When choosing Portugal as your exchange destination be aware that things don’t usually go as planned and that the culture is actually very different from Finland. For me since I guess I am a bit of control freak living in Portugal was very hard from time to time. However, travelling around Portugal and the destinations near it is amazing.

Olá do Porto!

Porto is a “capital of northern Portugal”, sized about the same as Helsinki metropolitan area, it is not too large nor small! I arrived a while ago for my International Business exchange and oh boy things are different in here! I’ve always been keen to know foreign cultures, and this time I wanted really to know southern Europe, hence the location: Portugal.

Let’s start with the Uni. All institution have their flaws, and before leaving TAMK I thought that things in Finland were far away from perfect, now I think that TAMK is a perfect school! 😀 Communication with the school has been more than troubling, the first day of school they cut credits from courses and shortened the exchange time! What a pleasant surprise. The facilities are, well, let’s just say that from the last century without renovation so you get the idea. But as in yin-yang, there is always something positive in bad, and it is not all bad! The teaching is good, in my Business English course and the Marketing Communication especially have been pleasant surprises all-in-all, and the tests have been way easier than in Finland so far, can’t complain about that!

Finding an apartment hasn’t been a problem for any friends that I have made, just prepare to pay around the same as in Finland and you are good to go! This brings the blog nicely to the prices, it is cheap here. With the grant provided, you will survive just fine. I had my expectations a bit higher just in case but the reality is that everything is cheaper. I cannot recommend enough to come to Portugal if you wish to travel during the exchange, Marocco, Malta and Madeira are all just 20 euros away, and by plane! I have already been to Spain and have trips booked to Malta and Madeira for the near future, and that is something!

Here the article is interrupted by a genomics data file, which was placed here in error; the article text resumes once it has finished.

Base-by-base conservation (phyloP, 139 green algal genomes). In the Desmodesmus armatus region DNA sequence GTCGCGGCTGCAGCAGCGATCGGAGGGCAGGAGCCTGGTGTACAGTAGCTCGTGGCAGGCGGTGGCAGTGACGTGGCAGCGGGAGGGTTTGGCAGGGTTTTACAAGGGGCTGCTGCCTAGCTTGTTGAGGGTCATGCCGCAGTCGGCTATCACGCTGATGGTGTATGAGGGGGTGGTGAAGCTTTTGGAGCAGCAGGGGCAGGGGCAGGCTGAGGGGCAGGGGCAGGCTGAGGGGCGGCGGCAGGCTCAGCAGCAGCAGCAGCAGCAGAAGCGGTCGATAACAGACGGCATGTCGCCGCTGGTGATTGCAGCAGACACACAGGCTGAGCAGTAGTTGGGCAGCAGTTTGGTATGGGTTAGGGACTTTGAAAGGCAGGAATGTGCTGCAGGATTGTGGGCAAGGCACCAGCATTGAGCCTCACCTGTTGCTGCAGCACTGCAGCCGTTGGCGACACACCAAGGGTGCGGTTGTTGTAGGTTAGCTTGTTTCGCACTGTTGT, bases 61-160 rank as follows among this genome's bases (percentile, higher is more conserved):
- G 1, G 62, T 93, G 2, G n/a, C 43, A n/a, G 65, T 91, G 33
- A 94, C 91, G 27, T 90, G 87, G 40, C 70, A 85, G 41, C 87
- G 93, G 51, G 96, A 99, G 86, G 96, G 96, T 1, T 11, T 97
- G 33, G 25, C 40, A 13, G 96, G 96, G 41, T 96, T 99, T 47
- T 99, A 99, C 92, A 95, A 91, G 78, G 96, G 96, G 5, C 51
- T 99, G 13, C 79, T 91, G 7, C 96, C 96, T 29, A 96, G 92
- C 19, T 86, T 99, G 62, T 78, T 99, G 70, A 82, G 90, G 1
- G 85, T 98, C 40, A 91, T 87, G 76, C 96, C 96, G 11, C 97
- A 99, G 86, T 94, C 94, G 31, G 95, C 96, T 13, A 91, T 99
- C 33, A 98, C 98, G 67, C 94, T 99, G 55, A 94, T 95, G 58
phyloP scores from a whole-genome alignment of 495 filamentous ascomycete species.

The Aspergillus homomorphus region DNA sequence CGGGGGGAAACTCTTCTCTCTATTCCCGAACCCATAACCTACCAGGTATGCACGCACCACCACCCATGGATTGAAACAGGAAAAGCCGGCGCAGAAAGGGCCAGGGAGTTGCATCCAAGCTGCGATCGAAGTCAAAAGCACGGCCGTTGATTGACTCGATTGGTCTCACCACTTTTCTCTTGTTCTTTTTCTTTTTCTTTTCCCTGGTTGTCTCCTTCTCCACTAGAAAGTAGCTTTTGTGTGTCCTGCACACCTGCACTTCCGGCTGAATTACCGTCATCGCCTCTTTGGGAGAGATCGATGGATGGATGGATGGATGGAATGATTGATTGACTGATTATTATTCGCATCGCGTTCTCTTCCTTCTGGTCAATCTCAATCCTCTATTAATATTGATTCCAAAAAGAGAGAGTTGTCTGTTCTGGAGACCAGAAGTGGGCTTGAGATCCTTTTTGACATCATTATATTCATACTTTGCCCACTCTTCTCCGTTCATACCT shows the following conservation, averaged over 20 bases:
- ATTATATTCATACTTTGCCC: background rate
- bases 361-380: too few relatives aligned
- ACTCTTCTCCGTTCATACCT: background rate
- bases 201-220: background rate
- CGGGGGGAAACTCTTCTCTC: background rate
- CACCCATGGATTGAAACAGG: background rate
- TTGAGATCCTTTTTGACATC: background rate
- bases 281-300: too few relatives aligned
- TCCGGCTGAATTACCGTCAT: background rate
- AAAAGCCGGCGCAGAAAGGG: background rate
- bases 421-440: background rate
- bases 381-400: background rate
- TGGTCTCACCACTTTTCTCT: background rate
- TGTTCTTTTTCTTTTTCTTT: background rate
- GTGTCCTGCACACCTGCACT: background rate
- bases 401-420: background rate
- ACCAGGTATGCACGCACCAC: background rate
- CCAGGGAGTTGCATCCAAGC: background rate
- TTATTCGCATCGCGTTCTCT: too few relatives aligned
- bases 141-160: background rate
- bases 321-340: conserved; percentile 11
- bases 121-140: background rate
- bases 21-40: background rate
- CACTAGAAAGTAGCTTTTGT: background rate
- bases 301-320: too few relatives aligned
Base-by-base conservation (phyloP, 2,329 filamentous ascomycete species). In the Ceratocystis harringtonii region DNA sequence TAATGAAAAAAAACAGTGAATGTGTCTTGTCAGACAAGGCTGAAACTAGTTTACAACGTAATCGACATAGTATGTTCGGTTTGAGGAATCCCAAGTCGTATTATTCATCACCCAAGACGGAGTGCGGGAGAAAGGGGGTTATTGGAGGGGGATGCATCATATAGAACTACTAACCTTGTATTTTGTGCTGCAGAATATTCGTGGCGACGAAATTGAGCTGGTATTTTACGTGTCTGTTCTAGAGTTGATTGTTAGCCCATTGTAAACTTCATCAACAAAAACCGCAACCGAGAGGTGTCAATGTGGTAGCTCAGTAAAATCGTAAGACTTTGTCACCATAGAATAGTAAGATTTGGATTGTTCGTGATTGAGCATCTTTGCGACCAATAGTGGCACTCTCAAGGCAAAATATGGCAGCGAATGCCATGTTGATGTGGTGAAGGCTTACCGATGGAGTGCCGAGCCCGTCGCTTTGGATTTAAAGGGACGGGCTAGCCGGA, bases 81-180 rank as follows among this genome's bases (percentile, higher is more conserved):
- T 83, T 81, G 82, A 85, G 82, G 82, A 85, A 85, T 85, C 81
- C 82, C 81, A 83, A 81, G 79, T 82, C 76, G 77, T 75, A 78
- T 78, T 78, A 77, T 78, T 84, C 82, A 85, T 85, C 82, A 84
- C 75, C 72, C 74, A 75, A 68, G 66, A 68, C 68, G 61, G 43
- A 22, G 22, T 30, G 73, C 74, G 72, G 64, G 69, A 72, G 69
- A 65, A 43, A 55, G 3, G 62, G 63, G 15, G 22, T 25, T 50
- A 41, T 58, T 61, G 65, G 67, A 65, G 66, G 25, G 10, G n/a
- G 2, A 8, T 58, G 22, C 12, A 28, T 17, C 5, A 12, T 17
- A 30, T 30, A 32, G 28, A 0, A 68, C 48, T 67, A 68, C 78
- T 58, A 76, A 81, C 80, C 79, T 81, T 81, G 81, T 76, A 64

To make it short, it is nice to experience a new culture in day-to-day life but I can now say that the culture in Finland is unbeatable. Here people are always late and almost nothing works at a general level, thank goodness people are super friendly! After the exchange, and already, I appreciate Finland more than ever!

Now I am just going to sit back, relax and try my best to adapt to the culture for rest of the time in here!

Atte Hurme

Porto – I am back!

This is my second time in the most beautiful city in Portugal, Porto. I was doing a study exchange last year for one semester and I felt like coming back – so here I am! I am studying and doing my internship and thesis here. This time it is different – I am doing my internship and not just studying.

The internship company is different compared to the average company in Finland. I am working as a lean engineer in a quite small manufacturing company. In Finland there isn’t many small manufacturing companies anymore because it is too expensive, the automation is on and the bigger companies have taken over. It is really interesting to see how it is done here and how a small company can still run independently.
The working culture is different, people are working really hard in Portugal and the manual working phases are still there, and by that I mean a lot of paper, for example. Working days are longer and vacations are shorter.

I haven’t had too much spare time since I am studying, doing my internship and also working from here for a Finnish company too. The spare time I have, I love to spend in the garden enjoying the sun and going to the beach, having long walks in the city and meeting friends. It is an amazing country and I am really grateful being able to be here and I have learned a lot.